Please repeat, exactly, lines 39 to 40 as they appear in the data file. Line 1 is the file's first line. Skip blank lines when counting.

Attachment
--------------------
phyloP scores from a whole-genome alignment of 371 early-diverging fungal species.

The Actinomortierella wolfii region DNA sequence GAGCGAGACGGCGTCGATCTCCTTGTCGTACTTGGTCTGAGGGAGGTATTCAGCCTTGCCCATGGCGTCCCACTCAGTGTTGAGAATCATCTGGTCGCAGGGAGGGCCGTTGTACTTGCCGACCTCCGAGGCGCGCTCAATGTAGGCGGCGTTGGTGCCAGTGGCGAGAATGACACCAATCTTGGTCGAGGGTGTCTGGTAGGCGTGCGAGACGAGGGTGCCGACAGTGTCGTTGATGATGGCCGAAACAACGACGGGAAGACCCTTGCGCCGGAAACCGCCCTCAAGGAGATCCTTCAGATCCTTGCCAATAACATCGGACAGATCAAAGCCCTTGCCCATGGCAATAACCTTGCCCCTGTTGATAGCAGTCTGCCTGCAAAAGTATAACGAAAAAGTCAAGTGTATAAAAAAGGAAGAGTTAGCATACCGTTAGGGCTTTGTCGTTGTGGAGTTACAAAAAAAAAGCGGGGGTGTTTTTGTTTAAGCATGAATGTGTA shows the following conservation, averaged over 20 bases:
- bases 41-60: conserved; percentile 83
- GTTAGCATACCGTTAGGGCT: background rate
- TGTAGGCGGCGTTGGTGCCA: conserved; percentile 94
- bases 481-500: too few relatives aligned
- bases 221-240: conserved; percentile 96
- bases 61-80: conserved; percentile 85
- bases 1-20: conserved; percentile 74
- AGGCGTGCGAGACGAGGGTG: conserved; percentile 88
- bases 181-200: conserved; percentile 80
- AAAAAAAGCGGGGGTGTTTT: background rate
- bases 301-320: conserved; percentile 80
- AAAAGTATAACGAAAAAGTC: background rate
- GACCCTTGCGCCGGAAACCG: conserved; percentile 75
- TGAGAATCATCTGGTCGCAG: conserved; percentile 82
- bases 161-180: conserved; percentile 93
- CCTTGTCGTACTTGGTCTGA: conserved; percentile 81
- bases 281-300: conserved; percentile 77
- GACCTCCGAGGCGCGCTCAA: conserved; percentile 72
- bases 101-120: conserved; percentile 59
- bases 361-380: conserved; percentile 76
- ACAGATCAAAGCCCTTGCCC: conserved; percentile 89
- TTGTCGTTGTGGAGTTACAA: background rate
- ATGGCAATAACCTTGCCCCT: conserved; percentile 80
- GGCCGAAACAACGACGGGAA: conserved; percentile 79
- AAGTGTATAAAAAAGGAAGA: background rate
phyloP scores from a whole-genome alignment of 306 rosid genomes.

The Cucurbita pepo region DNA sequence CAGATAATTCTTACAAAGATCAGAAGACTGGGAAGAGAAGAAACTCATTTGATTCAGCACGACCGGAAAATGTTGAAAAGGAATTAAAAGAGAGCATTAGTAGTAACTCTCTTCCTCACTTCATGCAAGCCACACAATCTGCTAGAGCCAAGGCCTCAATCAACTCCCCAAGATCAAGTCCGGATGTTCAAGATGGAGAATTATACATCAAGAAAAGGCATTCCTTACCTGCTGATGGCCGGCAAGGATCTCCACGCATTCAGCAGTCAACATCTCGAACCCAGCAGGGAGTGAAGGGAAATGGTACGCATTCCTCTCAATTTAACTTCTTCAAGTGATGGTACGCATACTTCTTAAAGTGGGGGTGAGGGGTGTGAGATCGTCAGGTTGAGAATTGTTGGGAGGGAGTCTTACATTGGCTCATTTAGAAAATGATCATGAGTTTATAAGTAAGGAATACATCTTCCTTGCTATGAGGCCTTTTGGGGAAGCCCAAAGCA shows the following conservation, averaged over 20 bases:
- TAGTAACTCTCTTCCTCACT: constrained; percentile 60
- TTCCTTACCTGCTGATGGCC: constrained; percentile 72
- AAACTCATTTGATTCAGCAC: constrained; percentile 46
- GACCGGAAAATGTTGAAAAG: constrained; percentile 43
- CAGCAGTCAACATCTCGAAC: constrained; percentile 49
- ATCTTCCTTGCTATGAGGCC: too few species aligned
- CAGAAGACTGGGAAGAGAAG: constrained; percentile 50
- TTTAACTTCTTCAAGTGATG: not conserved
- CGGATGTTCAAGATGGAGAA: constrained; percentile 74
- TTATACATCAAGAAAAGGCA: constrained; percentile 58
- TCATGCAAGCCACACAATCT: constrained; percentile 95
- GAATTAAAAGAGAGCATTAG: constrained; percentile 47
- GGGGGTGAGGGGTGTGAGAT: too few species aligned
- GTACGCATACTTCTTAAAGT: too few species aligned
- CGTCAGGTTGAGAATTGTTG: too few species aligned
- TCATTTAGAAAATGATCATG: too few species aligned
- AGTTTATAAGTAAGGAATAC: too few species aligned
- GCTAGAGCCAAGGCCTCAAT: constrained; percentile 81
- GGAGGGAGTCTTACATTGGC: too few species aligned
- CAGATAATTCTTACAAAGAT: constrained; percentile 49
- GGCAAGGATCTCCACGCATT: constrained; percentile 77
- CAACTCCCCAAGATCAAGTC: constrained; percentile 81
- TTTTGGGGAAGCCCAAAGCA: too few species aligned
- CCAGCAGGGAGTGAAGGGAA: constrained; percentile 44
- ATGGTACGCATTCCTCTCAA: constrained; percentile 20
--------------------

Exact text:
- TTATACATCAAGAAAAGGCA: constrained; percentile 58
- TCATGCAAGCCACACAATCT: constrained; percentile 95